what to memorize?

Discussion in 'General Instruction [BG]' started by fiebru1119, Mar 23, 2004.

  1. fiebru1119


    Mar 2, 2004
    Orlando, FL
    well, i picked up the bass for the first time about 5 years ago.. (bass player at our church wanted to do a song in guitar, for which there was no bass player so i said what the hell.. its just pressing down on string anyway :meh: ) after that, we got a little band going about 2 years ago and thats where i got more interested. well about 4 months ago i decided i wanted to learn how to play this thing for real. up to then all i had really done is just listen to stuff and play or imitate it.. i'm pretty proficient finger wise, and slapping is comming along pretty good, but i'm working on theory right now hence my question:

    scales, modes, arpegios, etc.. do you guys actually memorize them? (as in- their locations on the fretboards) or do you practice being able to derive them quickly. for example, i learned a 2octave scale from a book in a particular fingering. well one day i looked for a 3 octave scale (in, lets say, cmaj). should i try to memorize that fingering? or practice being able to find the same scale all over the fretboard? i'm confused as in what i should just "know" and what i should be able to "find"... Thanks for the help in advance, this place is great
  2. Matthew Bryson

    Matthew Bryson Guest

    Jul 30, 2001
    I generally memorize paterns with the knowledge that they can be played in any key. I know how to play a major and minor scale using open strings and I know that these paterns are really only good for E, A (and B on a five string) Major and minor. I know how to play a Major and minor scale using closed positions and know that those patterns can be used starting with any note at or above the 3rd fret.

    G Major:


    A Major:


    You see how it's the same patern, only everything for the A Major is shifted up 2 frets?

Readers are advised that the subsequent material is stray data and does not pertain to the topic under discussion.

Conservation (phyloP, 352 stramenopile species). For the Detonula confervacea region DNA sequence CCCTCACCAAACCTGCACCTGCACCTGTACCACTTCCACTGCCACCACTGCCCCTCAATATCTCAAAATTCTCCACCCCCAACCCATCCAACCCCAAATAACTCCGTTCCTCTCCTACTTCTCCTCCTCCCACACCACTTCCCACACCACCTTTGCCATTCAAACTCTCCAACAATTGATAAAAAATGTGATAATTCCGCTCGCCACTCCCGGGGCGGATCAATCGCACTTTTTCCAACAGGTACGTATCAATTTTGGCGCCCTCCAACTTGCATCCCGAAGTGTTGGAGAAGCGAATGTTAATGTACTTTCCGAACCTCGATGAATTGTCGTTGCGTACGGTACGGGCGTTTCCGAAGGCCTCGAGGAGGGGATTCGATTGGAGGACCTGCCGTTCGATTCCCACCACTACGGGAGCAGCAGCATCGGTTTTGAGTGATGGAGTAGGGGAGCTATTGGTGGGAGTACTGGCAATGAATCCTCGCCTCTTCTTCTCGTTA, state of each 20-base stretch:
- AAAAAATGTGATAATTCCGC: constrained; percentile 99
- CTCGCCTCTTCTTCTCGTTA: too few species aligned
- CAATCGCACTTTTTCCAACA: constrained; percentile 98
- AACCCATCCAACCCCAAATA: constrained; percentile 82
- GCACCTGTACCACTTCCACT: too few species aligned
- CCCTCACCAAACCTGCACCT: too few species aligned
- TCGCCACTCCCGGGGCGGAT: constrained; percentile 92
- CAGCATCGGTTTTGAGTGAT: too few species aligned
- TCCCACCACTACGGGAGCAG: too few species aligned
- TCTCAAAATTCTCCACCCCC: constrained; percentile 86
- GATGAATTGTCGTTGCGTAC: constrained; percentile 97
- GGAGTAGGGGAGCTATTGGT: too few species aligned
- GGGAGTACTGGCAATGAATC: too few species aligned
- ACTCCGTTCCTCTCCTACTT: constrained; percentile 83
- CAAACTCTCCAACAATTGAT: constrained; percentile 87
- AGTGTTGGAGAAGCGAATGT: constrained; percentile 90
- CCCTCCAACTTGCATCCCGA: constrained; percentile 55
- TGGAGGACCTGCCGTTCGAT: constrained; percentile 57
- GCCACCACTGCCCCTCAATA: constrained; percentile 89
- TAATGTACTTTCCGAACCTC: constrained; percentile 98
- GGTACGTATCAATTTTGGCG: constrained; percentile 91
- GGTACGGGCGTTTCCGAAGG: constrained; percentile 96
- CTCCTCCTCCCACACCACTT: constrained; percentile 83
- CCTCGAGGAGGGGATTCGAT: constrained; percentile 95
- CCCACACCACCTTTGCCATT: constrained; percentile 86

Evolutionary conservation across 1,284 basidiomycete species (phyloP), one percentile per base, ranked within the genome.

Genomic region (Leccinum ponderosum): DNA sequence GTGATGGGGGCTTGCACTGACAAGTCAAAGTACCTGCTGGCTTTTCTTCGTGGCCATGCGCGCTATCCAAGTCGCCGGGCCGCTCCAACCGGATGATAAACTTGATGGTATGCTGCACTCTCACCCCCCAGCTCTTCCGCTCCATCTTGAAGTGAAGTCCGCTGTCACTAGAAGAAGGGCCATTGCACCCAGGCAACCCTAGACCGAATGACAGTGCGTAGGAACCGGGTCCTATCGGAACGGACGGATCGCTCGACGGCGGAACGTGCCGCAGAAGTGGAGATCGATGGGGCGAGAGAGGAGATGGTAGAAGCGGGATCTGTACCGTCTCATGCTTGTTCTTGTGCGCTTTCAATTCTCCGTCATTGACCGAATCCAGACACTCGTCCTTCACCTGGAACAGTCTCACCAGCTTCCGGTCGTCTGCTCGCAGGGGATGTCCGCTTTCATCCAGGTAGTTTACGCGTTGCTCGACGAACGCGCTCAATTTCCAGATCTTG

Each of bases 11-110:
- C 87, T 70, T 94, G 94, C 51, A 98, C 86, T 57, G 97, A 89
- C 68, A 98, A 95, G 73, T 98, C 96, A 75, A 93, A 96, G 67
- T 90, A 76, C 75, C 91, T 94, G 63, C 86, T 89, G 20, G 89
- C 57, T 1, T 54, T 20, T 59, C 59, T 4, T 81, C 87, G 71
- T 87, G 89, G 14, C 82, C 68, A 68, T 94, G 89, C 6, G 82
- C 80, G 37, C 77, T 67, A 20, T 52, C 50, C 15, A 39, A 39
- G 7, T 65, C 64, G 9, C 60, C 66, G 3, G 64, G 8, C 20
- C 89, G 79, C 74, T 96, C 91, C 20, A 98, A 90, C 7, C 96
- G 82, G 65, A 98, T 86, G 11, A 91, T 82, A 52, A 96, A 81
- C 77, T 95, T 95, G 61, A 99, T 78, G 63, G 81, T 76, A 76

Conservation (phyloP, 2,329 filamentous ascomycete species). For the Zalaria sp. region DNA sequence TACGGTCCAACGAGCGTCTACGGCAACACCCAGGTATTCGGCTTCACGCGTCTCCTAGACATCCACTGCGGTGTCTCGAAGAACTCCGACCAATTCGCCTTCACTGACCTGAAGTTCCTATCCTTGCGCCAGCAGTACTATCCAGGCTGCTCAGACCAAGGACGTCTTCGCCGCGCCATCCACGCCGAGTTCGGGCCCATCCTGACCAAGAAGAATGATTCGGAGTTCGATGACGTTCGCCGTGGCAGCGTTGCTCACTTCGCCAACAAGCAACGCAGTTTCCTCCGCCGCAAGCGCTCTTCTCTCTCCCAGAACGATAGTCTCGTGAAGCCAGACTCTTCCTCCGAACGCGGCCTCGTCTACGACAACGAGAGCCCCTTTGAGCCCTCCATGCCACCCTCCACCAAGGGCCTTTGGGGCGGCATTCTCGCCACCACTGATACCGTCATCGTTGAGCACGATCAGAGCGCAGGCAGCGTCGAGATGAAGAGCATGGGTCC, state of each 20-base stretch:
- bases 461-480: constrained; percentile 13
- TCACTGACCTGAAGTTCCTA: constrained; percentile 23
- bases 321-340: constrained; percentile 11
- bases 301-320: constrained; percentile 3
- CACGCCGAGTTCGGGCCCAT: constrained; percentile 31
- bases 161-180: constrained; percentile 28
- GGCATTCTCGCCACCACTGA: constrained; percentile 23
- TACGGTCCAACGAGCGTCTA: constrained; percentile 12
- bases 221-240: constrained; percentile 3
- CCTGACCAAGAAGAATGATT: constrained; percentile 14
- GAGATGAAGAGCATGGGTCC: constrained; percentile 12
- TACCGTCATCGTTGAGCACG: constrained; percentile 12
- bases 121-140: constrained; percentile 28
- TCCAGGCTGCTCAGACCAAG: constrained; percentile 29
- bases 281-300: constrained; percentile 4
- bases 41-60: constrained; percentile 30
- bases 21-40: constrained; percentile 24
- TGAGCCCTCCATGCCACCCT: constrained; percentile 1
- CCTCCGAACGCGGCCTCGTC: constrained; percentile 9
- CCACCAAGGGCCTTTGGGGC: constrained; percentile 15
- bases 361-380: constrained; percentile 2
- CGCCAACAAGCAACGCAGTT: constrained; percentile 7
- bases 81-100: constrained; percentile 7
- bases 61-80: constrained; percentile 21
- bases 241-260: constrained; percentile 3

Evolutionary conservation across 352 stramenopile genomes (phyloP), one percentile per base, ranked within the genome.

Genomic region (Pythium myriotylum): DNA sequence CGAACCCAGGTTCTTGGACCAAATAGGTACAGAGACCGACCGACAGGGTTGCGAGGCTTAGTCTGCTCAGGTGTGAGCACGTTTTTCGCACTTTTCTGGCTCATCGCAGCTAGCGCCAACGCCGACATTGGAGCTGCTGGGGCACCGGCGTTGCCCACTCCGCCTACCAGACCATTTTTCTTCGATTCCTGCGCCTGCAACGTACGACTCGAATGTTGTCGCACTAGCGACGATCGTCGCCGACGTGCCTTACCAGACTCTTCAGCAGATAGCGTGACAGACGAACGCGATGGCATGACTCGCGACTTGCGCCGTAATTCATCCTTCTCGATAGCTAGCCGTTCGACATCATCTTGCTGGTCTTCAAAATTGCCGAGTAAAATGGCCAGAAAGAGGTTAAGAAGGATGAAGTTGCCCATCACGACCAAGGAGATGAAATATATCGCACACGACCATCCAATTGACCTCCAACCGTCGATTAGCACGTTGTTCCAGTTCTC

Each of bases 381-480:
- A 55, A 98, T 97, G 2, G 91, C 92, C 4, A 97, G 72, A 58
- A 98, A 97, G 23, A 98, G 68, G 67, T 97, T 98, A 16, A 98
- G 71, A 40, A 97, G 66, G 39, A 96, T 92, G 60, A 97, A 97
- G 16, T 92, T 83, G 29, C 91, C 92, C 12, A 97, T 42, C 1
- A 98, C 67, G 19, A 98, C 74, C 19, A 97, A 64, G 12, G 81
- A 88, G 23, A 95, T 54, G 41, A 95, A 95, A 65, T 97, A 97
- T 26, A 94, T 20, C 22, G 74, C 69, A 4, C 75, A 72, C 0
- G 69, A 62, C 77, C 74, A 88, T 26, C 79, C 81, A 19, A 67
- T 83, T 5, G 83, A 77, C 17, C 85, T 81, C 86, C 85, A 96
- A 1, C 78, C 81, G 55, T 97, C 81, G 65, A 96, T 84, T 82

B maj is still the same patern. Just start on B

    B Major:



    G minor:


    A minor:


    Bb minor:


    C minor:


    ...You see, you just need to memorize patterns and know how many frets the patern uses and know the notes on your fret board and understand where you can start these patterns. Same with arpegios. I hope that helped.
  3. brianrost

    brianrost Gold Supporting Member

    Apr 26, 2000
    Boston, Taxachusetts
    You should "know" scales and arpeggios the same way you "know" the English alphabet and grammar rules...not just how to finger them but how they SOUND.

    There are many ways to finger scales, ideally you should know all of them. They can easily be reduced to four fret patterns that can be combined in various ways (i.e. going up or down the string, going across strings). The goal is that no matter what position you are in on the neck you know what the notes are under your fingers (on a 4 string bass if you use one finger per fret, you can reach 16 notes without shifting). Once you develop this "muscle memory" you can then spend your time thinking about the music you want to play and your fingers will just go to the right place.

    The reason books don't show 3 octave scales is that on a 4 string bass with 20 frets (standard Fender neck) you can't play a 3 octave scale :meh: The lowest note is the open E string, the highest is Eb (20th fret of G string)...you're one note short of 3 octaves of E. A 24 fret neck allows 3 octave scales in keys of E, F, F# and G but that's all.
  4. fiebru1119


    Mar 2, 2004
    Orlando, FL
    oh, sorry i have a yamaha BBG5S (5string) thats how i was playing the 3 octave c scale.. (1st fret Bstring to 17th fret gstring)

    i pretty much assumed that i should know the scales. its just sometimes i find myself in "unfamiliar" parts of the neck (is this unusual) and i'm trying to get work in those areas..

    what i've been doing so far is memorizing the "fingerings" rather than the notes themselves which is why i'm having trouble.. b/c when i try to do say maj7 or dominant arpeggios i have a hard time determening what the 1,3 5, or 7(or b7) are even though i can play the scale just fine.. i kinda have to break down the scale a little to figure it out..

    brianrost, you make a very good point about knowing how stuff SOUNDS as well as what it looks like.. i never really thought about that before.. and it would definetally help me since at church when i play i dont know what songs we're doing until i'm actually there ( :( ) and then its just matter or trying to get what i know its supposed to "sound" like transcribed onto the fretboard
  5. Once you no the major scale everywhere its quite easy to remeber all the other scales.
    Its all about formulas, for example a mixolydian scale is just a major scale with a flat 7...and so on...
    Correct me if im wrong there guys
  6. jazzbo


    Aug 25, 2000
    San Francisco, CA
    I encourage you to check the link in my signature.